For us Danes it feels a little bit strange going into a major tournament without Morten Olsen. The former player and national coach has had, by some distance, the greatest influence on Danish football over the past five decades. During the 1970s and 1980s he was a great leader and captain of the Danish national team that enchanted the world with their attack-minded football, and especially at the 1986 World Cup in Mexico. And then, from 2000 to 2015 he was the national head coach.
But, everything must come to an end and after failing to reach to consecutive tournaments Olsen quit and the Danish Football Federation opted to appoint the Norwegian Åge Hareide, the only coach to have won the Danish, Swedish and Norwegian championships. Hareide, a former Manchester City player, has kept the Danish tradition of playing attacking football but has changed the tactics and the philosophy drastically. In his mind he had one job: to get the best out of Christian Eriksen.
“When I see a great player I will give that player all the freedom in the world to use his skills,” Hareide told Jyllands-Posten a few months before the World Cup.
Denmark does not play Dutch and Spanish inspired possession football anymore with endless – and sometimes pointless – passing. The style is direct, aggressive and fast. This has created space for Eriksen and the Tottenham midfielder was extremely important for Denmark during the World Cup qualifiers. In 19 games under Hareide Eriksen has scored 15 goals. In 57 matches with Olsen as manager he managed six.
Denmark also uses the physical advantages of their players now. Players such as Simon Kjaer, Andreas Bjelland, Thomas Delany, Yussuf Yurary Poulsen and Mathias “Zanka” Jørgensen are all big and strong with the Werder Bremen midfielder Delaney, especially, a threat from set-pieces (opposing defenders seem to forget about him as they focus on Denmark’s central defenders.
Denmark can and will press aggressively in the opponents’ half but our football heritage has not been forgotten. Therefore Denmark often ends their games having had more possession than the opponent. The difference now is that every pass needs to count. It needs to have a purpose.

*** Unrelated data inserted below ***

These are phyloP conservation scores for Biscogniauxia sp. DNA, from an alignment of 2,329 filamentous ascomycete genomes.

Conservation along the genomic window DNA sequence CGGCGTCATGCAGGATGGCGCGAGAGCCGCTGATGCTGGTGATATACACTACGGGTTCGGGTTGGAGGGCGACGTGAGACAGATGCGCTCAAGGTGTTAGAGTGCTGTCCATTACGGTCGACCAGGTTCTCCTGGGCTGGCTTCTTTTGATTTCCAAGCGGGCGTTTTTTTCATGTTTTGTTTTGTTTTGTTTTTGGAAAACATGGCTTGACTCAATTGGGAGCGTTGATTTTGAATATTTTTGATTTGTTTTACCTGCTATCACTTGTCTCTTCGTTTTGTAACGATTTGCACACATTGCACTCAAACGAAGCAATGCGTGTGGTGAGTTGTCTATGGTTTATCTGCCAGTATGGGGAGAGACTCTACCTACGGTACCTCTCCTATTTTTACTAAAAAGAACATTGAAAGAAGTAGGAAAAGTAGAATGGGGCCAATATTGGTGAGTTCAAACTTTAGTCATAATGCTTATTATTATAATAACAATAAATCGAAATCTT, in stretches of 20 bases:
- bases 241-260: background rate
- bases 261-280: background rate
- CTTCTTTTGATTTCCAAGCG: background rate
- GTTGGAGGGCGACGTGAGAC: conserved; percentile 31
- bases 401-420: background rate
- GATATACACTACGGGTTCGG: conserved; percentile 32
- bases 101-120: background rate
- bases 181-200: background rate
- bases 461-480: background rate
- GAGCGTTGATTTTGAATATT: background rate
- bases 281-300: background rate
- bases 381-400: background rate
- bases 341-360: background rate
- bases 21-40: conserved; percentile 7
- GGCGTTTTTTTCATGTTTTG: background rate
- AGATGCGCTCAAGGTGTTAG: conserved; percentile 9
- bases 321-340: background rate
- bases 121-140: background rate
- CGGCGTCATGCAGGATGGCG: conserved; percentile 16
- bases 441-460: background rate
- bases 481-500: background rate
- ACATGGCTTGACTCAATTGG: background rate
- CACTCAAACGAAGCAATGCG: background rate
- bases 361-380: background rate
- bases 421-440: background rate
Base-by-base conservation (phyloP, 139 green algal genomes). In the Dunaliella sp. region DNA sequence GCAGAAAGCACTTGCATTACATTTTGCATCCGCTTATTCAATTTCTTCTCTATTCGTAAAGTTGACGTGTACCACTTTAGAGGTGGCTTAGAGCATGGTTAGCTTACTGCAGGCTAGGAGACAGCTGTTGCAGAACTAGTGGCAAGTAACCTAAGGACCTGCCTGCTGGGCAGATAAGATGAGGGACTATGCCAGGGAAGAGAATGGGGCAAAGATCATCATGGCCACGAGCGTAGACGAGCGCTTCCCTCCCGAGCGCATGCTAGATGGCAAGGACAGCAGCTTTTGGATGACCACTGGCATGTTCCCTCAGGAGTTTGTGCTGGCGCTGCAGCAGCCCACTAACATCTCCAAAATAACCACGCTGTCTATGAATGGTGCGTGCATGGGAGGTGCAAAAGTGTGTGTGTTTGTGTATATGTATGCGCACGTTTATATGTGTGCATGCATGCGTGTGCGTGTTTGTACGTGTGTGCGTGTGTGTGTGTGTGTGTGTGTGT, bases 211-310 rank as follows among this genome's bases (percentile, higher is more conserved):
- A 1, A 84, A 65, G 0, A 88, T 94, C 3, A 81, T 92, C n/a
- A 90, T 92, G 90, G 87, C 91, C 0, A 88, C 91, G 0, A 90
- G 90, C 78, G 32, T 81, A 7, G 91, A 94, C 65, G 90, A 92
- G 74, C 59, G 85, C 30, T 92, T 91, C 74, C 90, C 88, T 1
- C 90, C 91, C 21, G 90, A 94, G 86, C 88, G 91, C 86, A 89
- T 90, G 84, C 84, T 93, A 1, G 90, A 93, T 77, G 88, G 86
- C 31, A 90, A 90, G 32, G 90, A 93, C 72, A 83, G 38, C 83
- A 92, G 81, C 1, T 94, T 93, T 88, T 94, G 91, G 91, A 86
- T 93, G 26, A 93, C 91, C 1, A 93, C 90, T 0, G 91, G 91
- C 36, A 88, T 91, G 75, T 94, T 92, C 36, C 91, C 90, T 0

Defensively Chelsea’s Andreas Christensen is the odd man out as Hareide prefers the experience of Sevilla’s Kjaer and Bjelland from Brentford in the English Championship
In the midfield William Kvist has been heavily criticised for being too old and too slow. The holding midfielder has lost his position in the starting lineup at FC Copenhagen, which threatens his position in the Danish starting lineup, but he did have a superb game as Denmark won 5-1 in Dublin to secure their place in Russia and Hareide could keep faith in him.
Probable starting XI (4-3-3): Schmeichel – Dalsgaard, Kjaer, Bjelland, Stryger Larsen – Schöne, Eriksen, Delaney – Poulsen, Joergensen, Sisto
Which player is going to surprise everyone at the World Cup?
Andreas Bjelland has held his place in the Danish starting lineup even with Andreas Christensen impressing for Chelsea in the Premier League. Bjelland is a left-footed central defender who is good on the ball and displays great vision and coolness. Bjelland’s career has not been straightforward and he only had his breakthrough at the age of 24 when he won the Danish championship with FC Nordsjaelland in 2012. Tore his ACL immediately after arriving at Brentford and had to fight his way back. A strong performance at the World Cup will definitely give Bjelland attention from bigger clubs.
Which player is likely to disappoint?
Perhaps it will be Christian Eriksen. How can’t he with the weight of the Danish expectations on his shoulders after almost single handedly having secured the Danish World Cup qualification. Eriksen’s girlfriend, Sabrina, is expected to give birth to the couple’s first child just before Denmark’s first game in Saransk against Peru and that could play on his mind too.
What is the realistic aim for Denmark at the World Cup and why?
The draw was kind to Denmark with Peru from pot 2 and Australia from pot 4 and the general conception in Denmark seems to be that Peru has little World Cup experience and a team with players at smaller clubs than the Danish while Australia has a new head coach after a weak qualification tournament. So, as far as the Danes are concerned, Hareide’s team are the favourites to go through from the group stage behind France. A game in the round of 16 against Croatia or Argentina is in sight.